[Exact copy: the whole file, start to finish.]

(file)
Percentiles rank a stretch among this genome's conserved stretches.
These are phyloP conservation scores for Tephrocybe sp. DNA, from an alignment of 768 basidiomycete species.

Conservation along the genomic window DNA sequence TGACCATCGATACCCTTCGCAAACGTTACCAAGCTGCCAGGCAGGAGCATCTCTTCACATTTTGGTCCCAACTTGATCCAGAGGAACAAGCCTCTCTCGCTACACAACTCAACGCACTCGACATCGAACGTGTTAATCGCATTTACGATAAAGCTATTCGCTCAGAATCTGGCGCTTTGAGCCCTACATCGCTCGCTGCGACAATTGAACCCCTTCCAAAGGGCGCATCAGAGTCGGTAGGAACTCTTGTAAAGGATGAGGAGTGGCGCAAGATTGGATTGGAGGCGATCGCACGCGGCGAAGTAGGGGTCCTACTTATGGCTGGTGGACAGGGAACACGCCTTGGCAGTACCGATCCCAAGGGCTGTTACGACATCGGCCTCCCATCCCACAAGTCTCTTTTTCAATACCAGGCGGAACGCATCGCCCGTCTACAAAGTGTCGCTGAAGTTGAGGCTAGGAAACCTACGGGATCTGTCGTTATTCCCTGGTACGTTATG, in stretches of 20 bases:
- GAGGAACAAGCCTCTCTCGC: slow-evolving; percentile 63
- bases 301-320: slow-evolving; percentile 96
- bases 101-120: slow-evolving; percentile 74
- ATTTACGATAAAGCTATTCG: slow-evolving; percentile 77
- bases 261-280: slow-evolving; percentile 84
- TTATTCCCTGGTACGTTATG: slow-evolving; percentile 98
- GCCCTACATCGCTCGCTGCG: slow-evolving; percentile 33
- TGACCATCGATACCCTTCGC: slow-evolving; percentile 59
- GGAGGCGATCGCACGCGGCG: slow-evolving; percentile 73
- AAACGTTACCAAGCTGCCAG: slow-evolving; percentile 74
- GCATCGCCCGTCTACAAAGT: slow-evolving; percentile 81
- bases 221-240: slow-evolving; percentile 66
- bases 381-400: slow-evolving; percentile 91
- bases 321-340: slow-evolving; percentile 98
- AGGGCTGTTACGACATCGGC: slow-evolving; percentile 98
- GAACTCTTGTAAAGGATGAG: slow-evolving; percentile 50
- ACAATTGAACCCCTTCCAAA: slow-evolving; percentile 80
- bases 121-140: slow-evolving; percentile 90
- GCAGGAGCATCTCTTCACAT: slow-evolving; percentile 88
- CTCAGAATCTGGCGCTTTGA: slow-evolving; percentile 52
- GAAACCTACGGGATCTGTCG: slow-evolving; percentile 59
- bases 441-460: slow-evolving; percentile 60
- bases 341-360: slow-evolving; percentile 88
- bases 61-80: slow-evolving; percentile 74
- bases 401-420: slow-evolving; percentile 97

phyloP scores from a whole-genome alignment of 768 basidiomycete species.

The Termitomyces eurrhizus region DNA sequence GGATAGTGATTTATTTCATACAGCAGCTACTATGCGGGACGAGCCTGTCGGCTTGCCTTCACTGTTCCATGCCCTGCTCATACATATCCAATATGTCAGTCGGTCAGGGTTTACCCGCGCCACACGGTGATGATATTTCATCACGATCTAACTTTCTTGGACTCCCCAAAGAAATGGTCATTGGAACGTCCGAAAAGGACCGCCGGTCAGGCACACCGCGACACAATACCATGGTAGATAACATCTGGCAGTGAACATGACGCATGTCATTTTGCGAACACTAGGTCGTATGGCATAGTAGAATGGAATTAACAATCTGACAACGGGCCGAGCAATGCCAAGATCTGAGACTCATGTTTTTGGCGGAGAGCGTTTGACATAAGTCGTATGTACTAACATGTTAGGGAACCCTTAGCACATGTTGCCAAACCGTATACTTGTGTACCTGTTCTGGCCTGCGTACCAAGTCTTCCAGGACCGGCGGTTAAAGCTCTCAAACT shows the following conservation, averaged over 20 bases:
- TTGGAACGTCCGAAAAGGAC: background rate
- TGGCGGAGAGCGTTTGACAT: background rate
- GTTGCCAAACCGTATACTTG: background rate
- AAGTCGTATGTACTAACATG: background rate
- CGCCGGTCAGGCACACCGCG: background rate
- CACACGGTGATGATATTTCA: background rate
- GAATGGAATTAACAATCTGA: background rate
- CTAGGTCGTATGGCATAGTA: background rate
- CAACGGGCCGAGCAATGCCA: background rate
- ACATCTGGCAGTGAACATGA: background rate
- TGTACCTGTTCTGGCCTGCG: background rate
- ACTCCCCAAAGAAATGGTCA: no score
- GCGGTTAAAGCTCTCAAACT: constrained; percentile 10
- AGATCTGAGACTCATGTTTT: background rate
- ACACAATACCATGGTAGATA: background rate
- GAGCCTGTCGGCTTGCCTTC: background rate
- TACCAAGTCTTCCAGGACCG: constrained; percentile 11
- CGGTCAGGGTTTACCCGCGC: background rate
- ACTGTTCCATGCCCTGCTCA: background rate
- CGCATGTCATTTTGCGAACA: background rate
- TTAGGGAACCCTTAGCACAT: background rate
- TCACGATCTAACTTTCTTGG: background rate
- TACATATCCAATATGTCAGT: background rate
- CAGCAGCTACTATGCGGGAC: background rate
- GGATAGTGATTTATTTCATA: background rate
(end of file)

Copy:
Percentiles rank a stretch among this genome's conserved stretches.
These are phyloP conservation scores for Tephrocybe sp. DNA, from an alignment of 768 basidiomycete species.

Conservation along the genomic window DNA sequence TGACCATCGATACCCTTCGCAAACGTTACCAAGCTGCCAGGCAGGAGCATCTCTTCACATTTTGGTCCCAACTTGATCCAGAGGAACAAGCCTCTCTCGCTACACAACTCAACGCACTCGACATCGAACGTGTTAATCGCATTTACGATAAAGCTATTCGCTCAGAATCTGGCGCTTTGAGCCCTACATCGCTCGCTGCGACAATTGAACCCCTTCCAAAGGGCGCATCAGAGTCGGTAGGAACTCTTGTAAAGGATGAGGAGTGGCGCAAGATTGGATTGGAGGCGATCGCACGCGGCGAAGTAGGGGTCCTACTTATGGCTGGTGGACAGGGAACACGCCTTGGCAGTACCGATCCCAAGGGCTGTTACGACATCGGCCTCCCATCCCACAAGTCTCTTTTTCAATACCAGGCGGAACGCATCGCCCGTCTACAAAGTGTCGCTGAAGTTGAGGCTAGGAAACCTACGGGATCTGTCGTTATTCCCTGGTACGTTATG, in stretches of 20 bases:
- GAGGAACAAGCCTCTCTCGC: slow-evolving; percentile 63
- bases 301-320: slow-evolving; percentile 96
- bases 101-120: slow-evolving; percentile 74
- ATTTACGATAAAGCTATTCG: slow-evolving; percentile 77
- bases 261-280: slow-evolving; percentile 84
- TTATTCCCTGGTACGTTATG: slow-evolving; percentile 98
- GCCCTACATCGCTCGCTGCG: slow-evolving; percentile 33
- TGACCATCGATACCCTTCGC: slow-evolving; percentile 59
- GGAGGCGATCGCACGCGGCG: slow-evolving; percentile 73
- AAACGTTACCAAGCTGCCAG: slow-evolving; percentile 74
- GCATCGCCCGTCTACAAAGT: slow-evolving; percentile 81
- bases 221-240: slow-evolving; percentile 66
- bases 381-400: slow-evolving; percentile 91
- bases 321-340: slow-evolving; percentile 98
- AGGGCTGTTACGACATCGGC: slow-evolving; percentile 98
- GAACTCTTGTAAAGGATGAG: slow-evolving; percentile 50
- ACAATTGAACCCCTTCCAAA: slow-evolving; percentile 80
- bases 121-140: slow-evolving; percentile 90
- GCAGGAGCATCTCTTCACAT: slow-evolving; percentile 88
- CTCAGAATCTGGCGCTTTGA: slow-evolving; percentile 52
- GAAACCTACGGGATCTGTCG: slow-evolving; percentile 59
- bases 441-460: slow-evolving; percentile 60
- bases 341-360: slow-evolving; percentile 88
- bases 61-80: slow-evolving; percentile 74
- bases 401-420: slow-evolving; percentile 97

phyloP scores from a whole-genome alignment of 768 basidiomycete species.

The Termitomyces eurrhizus region DNA sequence GGATAGTGATTTATTTCATACAGCAGCTACTATGCGGGACGAGCCTGTCGGCTTGCCTTCACTGTTCCATGCCCTGCTCATACATATCCAATATGTCAGTCGGTCAGGGTTTACCCGCGCCACACGGTGATGATATTTCATCACGATCTAACTTTCTTGGACTCCCCAAAGAAATGGTCATTGGAACGTCCGAAAAGGACCGCCGGTCAGGCACACCGCGACACAATACCATGGTAGATAACATCTGGCAGTGAACATGACGCATGTCATTTTGCGAACACTAGGTCGTATGGCATAGTAGAATGGAATTAACAATCTGACAACGGGCCGAGCAATGCCAAGATCTGAGACTCATGTTTTTGGCGGAGAGCGTTTGACATAAGTCGTATGTACTAACATGTTAGGGAACCCTTAGCACATGTTGCCAAACCGTATACTTGTGTACCTGTTCTGGCCTGCGTACCAAGTCTTCCAGGACCGGCGGTTAAAGCTCTCAAACT shows the following conservation, averaged over 20 bases:
- TTGGAACGTCCGAAAAGGAC: background rate
- TGGCGGAGAGCGTTTGACAT: background rate
- GTTGCCAAACCGTATACTTG: background rate
- AAGTCGTATGTACTAACATG: background rate
- CGCCGGTCAGGCACACCGCG: background rate
- CACACGGTGATGATATTTCA: background rate
- GAATGGAATTAACAATCTGA: background rate
- CTAGGTCGTATGGCATAGTA: background rate
- CAACGGGCCGAGCAATGCCA: background rate
- ACATCTGGCAGTGAACATGA: background rate
- TGTACCTGTTCTGGCCTGCG: background rate
- ACTCCCCAAAGAAATGGTCA: no score
- GCGGTTAAAGCTCTCAAACT: constrained; percentile 10
- AGATCTGAGACTCATGTTTT: background rate
- ACACAATACCATGGTAGATA: background rate
- GAGCCTGTCGGCTTGCCTTC: background rate
- TACCAAGTCTTCCAGGACCG: constrained; percentile 11
- CGGTCAGGGTTTACCCGCGC: background rate
- ACTGTTCCATGCCCTGCTCA: background rate
- CGCATGTCATTTTGCGAACA: background rate
- TTAGGGAACCCTTAGCACAT: background rate
- TCACGATCTAACTTTCTTGG: background rate
- TACATATCCAATATGTCAGT: background rate
- CAGCAGCTACTATGCGGGAC: background rate
- GGATAGTGATTTATTTCATA: background rate